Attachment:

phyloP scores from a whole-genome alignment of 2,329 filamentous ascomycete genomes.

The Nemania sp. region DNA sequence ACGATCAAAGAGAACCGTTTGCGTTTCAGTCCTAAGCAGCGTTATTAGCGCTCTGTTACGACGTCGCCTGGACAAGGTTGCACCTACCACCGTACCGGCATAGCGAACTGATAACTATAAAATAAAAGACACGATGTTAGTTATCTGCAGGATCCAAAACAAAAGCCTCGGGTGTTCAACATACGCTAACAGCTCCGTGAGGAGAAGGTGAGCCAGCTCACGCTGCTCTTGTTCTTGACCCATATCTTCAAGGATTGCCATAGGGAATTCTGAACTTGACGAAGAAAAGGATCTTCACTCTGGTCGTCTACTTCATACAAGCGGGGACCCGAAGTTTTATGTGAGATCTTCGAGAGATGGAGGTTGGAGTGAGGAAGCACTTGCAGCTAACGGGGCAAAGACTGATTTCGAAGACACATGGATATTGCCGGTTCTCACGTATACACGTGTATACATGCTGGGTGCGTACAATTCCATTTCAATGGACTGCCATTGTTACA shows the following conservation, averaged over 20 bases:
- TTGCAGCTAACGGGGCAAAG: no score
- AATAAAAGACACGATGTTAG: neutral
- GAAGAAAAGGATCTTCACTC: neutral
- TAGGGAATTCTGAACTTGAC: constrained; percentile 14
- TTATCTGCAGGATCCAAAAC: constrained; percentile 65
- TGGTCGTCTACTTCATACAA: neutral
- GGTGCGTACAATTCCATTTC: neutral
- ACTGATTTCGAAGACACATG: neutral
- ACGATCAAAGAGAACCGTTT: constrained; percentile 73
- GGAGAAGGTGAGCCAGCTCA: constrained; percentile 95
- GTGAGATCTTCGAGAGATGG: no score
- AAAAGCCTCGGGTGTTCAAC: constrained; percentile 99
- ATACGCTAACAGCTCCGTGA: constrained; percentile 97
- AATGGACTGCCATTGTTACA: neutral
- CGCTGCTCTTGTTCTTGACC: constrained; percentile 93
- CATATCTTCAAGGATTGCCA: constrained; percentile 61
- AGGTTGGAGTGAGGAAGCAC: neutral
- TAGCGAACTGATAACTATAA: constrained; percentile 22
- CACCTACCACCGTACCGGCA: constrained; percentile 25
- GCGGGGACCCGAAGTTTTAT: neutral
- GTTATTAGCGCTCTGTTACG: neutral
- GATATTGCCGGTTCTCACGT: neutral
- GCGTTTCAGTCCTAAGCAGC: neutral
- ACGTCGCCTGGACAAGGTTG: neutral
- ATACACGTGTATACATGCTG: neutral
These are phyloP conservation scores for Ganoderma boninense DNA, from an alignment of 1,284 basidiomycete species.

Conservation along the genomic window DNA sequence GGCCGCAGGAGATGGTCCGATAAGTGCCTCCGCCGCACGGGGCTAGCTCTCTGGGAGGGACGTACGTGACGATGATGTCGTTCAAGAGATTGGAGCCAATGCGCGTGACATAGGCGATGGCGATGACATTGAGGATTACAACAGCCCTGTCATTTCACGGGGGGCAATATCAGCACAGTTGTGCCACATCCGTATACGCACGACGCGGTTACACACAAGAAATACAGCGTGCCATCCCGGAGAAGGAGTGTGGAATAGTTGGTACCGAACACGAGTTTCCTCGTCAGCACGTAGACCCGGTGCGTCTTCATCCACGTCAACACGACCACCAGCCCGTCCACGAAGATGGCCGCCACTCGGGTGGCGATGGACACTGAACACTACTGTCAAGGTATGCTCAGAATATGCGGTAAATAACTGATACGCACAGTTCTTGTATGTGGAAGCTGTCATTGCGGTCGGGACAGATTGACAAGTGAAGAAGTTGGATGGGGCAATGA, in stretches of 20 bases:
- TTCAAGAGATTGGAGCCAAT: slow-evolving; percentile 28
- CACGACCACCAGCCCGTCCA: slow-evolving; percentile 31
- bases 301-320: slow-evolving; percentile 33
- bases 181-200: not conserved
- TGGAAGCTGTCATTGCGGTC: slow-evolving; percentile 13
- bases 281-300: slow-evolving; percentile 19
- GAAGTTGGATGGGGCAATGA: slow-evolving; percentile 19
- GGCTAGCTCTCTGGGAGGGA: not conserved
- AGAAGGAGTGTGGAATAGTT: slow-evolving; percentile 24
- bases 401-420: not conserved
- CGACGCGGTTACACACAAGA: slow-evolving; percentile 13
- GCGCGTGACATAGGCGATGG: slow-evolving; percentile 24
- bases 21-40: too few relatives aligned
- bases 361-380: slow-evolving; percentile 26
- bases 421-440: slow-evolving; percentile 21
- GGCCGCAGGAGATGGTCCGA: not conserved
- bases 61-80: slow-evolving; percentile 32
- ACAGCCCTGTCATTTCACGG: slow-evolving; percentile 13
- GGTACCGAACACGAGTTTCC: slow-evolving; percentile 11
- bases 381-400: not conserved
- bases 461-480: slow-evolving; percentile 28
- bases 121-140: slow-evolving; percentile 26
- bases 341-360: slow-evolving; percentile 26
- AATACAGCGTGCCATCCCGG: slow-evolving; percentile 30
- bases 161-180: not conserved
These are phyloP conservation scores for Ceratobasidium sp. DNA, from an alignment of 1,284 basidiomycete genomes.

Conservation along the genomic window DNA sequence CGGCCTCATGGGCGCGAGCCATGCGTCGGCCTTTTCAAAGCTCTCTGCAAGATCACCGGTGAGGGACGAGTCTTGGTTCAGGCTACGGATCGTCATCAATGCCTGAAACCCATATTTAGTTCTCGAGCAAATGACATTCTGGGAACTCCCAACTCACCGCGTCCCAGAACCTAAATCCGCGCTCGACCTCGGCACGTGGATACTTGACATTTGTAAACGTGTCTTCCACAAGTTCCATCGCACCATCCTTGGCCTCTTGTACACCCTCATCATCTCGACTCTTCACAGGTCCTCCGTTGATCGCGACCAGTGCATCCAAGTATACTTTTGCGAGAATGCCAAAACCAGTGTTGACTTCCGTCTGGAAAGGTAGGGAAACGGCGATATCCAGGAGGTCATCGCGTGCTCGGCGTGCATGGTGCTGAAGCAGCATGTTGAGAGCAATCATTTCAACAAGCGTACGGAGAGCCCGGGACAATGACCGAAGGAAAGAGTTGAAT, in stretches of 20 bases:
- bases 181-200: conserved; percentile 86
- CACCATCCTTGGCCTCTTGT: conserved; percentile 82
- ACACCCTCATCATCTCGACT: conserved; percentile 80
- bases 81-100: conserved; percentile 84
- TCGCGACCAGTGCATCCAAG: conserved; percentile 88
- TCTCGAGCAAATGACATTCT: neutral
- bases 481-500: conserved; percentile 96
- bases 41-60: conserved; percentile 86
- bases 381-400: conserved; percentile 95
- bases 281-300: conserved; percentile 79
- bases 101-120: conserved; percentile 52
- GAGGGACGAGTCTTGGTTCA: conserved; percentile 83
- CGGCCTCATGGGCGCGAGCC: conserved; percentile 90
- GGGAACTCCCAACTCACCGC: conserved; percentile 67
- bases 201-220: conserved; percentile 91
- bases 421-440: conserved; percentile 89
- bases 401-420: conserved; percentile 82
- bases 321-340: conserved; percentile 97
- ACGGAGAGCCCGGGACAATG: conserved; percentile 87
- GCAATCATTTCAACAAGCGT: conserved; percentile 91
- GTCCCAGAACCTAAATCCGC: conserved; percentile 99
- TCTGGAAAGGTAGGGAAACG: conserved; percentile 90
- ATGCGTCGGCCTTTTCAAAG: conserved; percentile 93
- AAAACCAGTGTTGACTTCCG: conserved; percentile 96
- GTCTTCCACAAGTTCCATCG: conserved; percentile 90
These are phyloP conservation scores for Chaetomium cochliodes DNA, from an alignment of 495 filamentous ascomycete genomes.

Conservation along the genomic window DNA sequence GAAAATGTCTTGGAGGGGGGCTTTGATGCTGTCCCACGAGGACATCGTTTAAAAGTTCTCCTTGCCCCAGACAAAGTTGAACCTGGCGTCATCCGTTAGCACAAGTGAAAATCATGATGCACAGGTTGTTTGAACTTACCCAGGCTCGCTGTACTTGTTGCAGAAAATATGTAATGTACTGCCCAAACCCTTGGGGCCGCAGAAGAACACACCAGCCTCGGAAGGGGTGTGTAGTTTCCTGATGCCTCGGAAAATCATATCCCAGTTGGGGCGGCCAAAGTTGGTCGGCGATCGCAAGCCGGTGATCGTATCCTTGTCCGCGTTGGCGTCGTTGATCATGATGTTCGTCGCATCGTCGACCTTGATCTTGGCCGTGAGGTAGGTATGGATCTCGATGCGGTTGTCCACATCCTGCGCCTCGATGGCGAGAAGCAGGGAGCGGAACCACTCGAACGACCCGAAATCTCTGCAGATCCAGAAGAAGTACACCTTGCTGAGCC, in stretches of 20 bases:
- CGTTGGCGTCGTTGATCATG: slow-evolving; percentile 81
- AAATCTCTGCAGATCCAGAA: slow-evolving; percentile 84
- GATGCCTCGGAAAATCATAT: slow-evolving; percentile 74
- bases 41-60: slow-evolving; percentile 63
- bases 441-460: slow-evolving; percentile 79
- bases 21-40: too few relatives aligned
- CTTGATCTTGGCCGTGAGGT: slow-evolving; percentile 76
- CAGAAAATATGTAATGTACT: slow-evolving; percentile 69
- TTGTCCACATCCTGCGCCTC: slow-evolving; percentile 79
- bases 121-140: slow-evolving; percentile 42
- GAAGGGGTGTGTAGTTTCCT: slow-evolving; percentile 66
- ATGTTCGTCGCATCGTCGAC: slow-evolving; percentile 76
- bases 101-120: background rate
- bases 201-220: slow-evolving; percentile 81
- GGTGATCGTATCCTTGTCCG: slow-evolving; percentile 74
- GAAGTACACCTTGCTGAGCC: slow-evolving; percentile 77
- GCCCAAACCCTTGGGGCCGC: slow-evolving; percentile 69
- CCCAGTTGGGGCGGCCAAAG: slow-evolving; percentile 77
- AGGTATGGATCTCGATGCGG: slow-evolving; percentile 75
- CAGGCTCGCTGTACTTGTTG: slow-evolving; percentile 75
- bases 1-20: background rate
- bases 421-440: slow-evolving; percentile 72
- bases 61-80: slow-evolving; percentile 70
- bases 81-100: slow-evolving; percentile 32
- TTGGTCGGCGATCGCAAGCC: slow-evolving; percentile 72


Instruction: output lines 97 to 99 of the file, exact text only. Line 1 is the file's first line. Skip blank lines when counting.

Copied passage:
- bases 201-220: slow-evolving; percentile 81
- GGTGATCGTATCCTTGTCCG: slow-evolving; percentile 74
- GAAGTACACCTTGCTGAGCC: slow-evolving; percentile 77